How to convert an SVG file to an embroidery design
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If you’re familiar with computer graphics, or you use a cutting machine, like a Cricut, a Silhouette, or a Brother Scan and Cut, then you’re probably very familiar with SVG files. These machines LOVE SVG files because they provide such a precise cutting line. While cutting machines and embroidery machines work a big differently, they do have some similarities. If you are already familiar with how these cutting machines work and you are now adding machine embroidery to your repertoire, you may be wondering if and how to convert an SVG file to an embroidery design.
So, is converting an SVG file to an embroidery even possible?
Products mentioned in this post
- Inkscape Express – Create and Edit SVG Files Like a Pro
- StitchArtist 3
It is possible to convert an SVG file to an embroidery design
The good news is that you actually CAN convert SVG files to embroidery designs… sort of.
But it’s not really a conversion
Embroidery files are different from SVG files in that they must contain a lot more information. So a true conversion is not actually possible. The computer needs to make up some information for an SVG file to become a file that your embroidery machine understands.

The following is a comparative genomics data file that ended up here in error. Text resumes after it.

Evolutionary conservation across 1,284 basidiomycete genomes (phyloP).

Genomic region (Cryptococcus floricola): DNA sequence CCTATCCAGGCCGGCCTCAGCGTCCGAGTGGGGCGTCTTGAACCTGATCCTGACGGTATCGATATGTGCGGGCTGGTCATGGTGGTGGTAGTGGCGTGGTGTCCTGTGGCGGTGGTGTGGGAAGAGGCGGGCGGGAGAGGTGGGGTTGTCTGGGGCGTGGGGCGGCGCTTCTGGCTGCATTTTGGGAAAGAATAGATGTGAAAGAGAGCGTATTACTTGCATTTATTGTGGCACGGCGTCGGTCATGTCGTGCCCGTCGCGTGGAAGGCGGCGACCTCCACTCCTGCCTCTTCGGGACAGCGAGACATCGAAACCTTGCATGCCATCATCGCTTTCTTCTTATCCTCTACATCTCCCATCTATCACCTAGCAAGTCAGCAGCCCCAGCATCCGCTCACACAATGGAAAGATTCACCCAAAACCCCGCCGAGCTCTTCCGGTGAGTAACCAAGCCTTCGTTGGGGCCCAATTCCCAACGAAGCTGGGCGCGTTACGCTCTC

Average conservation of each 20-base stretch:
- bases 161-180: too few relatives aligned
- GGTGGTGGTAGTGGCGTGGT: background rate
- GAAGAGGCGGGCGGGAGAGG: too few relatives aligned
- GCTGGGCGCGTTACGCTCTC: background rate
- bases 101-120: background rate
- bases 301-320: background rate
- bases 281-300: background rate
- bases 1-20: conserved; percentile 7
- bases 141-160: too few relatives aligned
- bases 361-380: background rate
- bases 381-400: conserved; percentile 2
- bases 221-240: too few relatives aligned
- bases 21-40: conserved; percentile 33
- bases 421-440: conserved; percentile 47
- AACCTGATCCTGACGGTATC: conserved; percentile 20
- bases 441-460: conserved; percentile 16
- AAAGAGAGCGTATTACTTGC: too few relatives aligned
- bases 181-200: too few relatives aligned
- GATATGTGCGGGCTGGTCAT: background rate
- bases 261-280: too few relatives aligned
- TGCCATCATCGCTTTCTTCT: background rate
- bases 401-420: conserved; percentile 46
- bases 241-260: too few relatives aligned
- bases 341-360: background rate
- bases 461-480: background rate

So when we talk about conversion, it’s not really a conversion, rather, SVG files can provide a great foundation for building and embroidery design.
And, if you want to convert SVG files into embroidery files, you will need a program that is specifically designed for it.
How SVG files are like embroidery designs
SVG files are similar to embroidery designs in that they are both file formats that machines can understand and respond to. You can upload an SVG file to your cutting software and your cutting machine can cut out that shape.
In a similar way, embroidery designs can be read by an embroidery machine. The machine stitches out the design based on the instructions in the file.
SVG files can be comprised of both strokes and fills. Embroidery designs can as well. You may have noticed that some embroidery designs are comprised of areas of fill stitches, and some are made up of strokes. Many embroidery designs are a combination of both.
How SVG files and embroidery designs are different
This is where the similarities between between the two file types differ. SVG files are much less complex files than embroidery designs. An SVG file only contains instructions about points and lines directions and colors. That’s it.
Embroidery designs are much more robust. They must tell the machine what stitch type to use, the direction of the stitches, the density of the stitches, when the machine should stop, etc.